June 19-22, 2016 Santander, Spain – Palace of La Magdalena The International Symposium on Forecasting (ISF) is the premier forecasting conference, attracting the world’s leading forecasting researchers, practitioners, and students. Through a combination of keynote speaker presentations, academic sessions, workshops, and social programs, the ISF provides many excellent opportunities for networking, learning, and fun. Speakers: […]

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Excluding variables: Read all but one variable into a matrix

September 21, 2015
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Excluding variables: Read all but one variable into a matrix

Dear Rick, I have a data set with 1,001 numerical variables. One variable is the response, the others are explanatory variable. How can I read the 1,000 explanatory variables into an IML matrix without typing every name? That's a good question. You need to be able to perform two sub-tasks: […] The post Excluding variables: Read all but one variable into a matrix appeared first on The DO Loop.

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Erdos bio for kids

September 20, 2015
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Chris Gittins recommends the book, “The Boy Who Loved Math: The Improbable Life of Paul Erdos,” by Deborah Heiligman. Gittins reports: We read it with our soon-to-be-first-grader this evening. She liked it and so did we. I knew a little about Erdos but the book probably quadrupled my knowledge. Thought it might be of interest […] The post Erdos bio for kids appeared first on Statistical Modeling, Causal Inference, and…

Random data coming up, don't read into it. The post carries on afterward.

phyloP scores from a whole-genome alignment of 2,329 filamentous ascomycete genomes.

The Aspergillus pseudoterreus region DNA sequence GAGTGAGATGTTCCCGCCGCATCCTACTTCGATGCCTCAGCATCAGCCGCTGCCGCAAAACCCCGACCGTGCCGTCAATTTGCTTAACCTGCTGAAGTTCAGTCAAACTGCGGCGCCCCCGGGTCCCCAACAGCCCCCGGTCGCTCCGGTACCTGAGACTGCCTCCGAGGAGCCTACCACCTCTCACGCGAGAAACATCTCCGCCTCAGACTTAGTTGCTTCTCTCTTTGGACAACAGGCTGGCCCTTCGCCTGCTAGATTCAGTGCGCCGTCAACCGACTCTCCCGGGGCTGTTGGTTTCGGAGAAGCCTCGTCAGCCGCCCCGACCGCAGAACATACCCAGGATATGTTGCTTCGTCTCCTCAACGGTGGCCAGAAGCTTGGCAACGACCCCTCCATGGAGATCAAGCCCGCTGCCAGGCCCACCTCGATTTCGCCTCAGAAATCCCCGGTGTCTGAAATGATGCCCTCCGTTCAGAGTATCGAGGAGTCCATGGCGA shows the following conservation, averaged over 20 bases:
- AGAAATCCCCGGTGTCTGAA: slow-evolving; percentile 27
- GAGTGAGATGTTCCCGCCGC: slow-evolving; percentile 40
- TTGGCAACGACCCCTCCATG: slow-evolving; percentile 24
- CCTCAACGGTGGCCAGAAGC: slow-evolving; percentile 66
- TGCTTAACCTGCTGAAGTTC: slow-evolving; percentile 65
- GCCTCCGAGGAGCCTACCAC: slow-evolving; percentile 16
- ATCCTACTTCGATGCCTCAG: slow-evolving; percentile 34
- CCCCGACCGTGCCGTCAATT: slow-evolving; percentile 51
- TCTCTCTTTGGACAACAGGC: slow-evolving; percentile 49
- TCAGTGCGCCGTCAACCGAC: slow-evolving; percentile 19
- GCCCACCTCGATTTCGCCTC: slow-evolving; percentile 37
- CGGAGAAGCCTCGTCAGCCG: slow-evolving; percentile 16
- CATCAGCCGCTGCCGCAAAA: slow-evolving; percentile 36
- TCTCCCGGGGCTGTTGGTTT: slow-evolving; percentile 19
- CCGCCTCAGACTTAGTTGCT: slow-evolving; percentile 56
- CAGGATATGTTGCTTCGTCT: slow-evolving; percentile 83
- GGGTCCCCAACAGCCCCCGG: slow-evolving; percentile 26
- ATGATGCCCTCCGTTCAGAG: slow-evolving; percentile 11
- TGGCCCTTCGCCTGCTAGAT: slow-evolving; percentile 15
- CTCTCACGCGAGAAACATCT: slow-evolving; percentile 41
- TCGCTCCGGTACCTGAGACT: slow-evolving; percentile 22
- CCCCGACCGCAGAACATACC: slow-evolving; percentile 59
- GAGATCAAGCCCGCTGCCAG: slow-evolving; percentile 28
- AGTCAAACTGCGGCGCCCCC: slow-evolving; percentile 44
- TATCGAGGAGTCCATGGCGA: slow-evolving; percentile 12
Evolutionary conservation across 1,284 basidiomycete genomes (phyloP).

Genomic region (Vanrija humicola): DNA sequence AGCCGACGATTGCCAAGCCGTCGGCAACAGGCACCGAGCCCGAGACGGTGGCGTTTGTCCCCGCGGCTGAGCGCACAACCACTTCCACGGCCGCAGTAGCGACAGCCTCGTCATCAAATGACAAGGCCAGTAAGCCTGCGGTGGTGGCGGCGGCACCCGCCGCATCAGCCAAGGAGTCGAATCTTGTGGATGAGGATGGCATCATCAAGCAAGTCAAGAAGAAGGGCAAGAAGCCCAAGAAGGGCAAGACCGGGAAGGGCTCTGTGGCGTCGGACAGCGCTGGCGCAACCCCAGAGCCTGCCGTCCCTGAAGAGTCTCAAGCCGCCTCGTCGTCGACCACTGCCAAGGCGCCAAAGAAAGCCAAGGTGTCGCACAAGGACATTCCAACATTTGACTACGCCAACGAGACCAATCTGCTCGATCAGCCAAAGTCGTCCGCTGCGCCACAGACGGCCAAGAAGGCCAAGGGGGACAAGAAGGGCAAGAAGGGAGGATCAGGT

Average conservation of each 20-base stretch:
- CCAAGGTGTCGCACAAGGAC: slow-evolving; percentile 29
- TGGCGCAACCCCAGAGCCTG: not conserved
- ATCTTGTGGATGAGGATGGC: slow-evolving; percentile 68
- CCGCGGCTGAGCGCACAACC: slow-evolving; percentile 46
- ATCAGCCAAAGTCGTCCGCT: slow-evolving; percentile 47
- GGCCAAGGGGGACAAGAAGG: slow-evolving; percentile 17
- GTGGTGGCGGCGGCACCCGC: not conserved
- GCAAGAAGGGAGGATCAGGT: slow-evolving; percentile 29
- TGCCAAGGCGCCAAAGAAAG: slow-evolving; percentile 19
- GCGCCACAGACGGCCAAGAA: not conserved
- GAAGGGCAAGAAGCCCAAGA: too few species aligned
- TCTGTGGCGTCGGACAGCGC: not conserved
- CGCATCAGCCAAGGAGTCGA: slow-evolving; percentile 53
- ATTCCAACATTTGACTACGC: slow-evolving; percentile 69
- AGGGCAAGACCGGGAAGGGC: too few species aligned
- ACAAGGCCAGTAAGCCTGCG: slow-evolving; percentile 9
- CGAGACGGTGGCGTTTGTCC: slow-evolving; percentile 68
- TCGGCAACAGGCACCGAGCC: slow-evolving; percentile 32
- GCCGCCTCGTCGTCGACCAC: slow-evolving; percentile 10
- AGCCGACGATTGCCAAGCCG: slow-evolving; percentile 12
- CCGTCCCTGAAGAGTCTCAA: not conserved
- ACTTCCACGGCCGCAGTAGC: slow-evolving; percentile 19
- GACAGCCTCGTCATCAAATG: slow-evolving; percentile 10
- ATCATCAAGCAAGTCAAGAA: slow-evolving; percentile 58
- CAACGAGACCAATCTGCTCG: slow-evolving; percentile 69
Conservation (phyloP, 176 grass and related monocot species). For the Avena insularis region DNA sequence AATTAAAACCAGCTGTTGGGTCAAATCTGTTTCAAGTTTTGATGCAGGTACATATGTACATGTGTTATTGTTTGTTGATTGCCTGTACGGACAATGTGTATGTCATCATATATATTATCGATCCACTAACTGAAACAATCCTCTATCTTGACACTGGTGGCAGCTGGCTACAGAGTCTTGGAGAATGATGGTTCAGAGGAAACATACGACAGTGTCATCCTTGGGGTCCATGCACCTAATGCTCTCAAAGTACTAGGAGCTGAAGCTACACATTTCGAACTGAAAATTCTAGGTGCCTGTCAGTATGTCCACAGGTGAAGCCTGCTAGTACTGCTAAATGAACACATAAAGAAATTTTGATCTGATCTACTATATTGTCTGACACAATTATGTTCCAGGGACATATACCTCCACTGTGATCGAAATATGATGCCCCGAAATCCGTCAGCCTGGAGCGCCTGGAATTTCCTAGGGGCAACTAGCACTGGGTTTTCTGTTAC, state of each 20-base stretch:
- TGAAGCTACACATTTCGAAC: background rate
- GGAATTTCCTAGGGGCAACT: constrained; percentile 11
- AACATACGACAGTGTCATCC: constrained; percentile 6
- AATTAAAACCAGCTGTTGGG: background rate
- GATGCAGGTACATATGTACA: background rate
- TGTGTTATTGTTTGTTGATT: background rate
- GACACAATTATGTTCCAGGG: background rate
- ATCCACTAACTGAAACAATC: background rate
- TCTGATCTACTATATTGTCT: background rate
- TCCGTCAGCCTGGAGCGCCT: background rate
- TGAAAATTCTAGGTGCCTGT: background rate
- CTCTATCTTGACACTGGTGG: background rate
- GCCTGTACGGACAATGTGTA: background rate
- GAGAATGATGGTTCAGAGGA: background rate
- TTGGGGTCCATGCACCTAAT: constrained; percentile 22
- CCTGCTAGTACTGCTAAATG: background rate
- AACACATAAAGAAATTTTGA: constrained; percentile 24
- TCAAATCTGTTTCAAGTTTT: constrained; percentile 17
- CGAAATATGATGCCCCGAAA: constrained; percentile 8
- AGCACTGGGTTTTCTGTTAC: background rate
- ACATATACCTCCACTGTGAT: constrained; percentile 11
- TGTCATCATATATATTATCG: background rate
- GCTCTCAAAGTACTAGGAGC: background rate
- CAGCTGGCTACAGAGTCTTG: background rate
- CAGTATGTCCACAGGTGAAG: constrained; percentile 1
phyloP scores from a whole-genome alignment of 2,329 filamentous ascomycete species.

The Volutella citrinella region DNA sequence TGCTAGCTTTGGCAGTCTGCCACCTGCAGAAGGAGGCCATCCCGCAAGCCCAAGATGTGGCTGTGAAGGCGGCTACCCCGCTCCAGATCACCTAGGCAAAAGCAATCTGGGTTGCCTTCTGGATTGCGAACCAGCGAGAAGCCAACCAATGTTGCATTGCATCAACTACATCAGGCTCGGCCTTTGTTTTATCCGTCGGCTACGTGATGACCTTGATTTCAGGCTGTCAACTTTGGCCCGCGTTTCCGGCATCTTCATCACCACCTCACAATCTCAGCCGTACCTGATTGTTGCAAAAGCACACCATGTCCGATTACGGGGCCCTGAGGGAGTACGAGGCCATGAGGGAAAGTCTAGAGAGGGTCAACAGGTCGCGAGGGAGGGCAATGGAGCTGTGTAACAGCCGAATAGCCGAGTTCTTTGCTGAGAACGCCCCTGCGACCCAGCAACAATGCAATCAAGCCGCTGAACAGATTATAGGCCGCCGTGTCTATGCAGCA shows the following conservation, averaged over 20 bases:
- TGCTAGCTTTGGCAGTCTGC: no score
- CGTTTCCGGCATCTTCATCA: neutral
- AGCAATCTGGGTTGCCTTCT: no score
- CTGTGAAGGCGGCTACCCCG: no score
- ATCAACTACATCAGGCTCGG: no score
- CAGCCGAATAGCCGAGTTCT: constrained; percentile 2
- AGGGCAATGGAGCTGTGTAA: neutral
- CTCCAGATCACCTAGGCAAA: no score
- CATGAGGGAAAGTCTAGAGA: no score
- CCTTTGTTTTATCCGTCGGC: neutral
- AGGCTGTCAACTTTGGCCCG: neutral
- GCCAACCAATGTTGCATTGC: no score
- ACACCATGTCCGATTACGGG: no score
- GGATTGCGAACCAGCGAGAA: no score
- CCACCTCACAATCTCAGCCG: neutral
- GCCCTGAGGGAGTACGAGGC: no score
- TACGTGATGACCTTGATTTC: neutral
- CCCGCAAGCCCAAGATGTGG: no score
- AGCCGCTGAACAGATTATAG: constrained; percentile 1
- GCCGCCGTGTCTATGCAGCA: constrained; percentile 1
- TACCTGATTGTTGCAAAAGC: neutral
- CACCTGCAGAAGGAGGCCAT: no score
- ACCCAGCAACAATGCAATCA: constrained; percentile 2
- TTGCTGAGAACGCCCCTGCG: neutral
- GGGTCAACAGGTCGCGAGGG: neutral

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Recipe for Computing and Sampling Multivariate Kernel Density Estimates (and Plotting Contours for 2D KDEs).

September 19, 2015
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Recipe for Computing and Sampling Multivariate Kernel Density Estimates (and Plotting Contours for 2D KDEs).

The code snippet below creates the above graphic: ## radially symmetric kernel (Gussian kernel) RadSym

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“The frequentist case against the significance test”

September 19, 2015
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Richard Morey writes: I suspect that like me, many people didn’t get a whole lot of detail about Neyman’s objections to the significance test in their statistical education besides “Neyman thought power is important”. Given the recent debate about significance testing, I have gone back to Neyman’s papers and tried to summarize, for the modern […] The post “The frequentist case against the significance test” appeared first on Statistical Modeling,…

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Predicting Titanic deaths on Kaggle VI: Stan

September 19, 2015
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It is a bit a contradiction. Kaggle provides competitions on data science, while Stan is clearly part of the (Bayesian) statistics. Yet after using random forests, boosting and bagging, I also think this problem has a suitable size for Stan, which I un...

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Stan users meetup in Cambridge, MA on 9/22

September 19, 2015
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There’s a new Stan users meetup group in Boston / Camberville. The first meeting will be on Tuesday, 9/22, at 6 pm in Cambridge. If you’re a seasoned Stan user, just starting out with Stan, or hearing about Stan for the first time, feel free to join in. At least a couple of the Stan […] The post Stan users meetup in Cambridge, MA on 9/22 appeared first on Statistical…

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The Leek group guide to writing your first paper

September 18, 2015
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The @jtleek guide to writing your first academic paper https://t.co/APLrEXAS46 — Stephen Turner (@genetics_blog) September 17, 2015 I have written guides on reviewing papers, sharing data,  and writing R packages. One thing I haven't touched on until now has been writing papers. Certainly for me, and I think for a lot of students, the hardest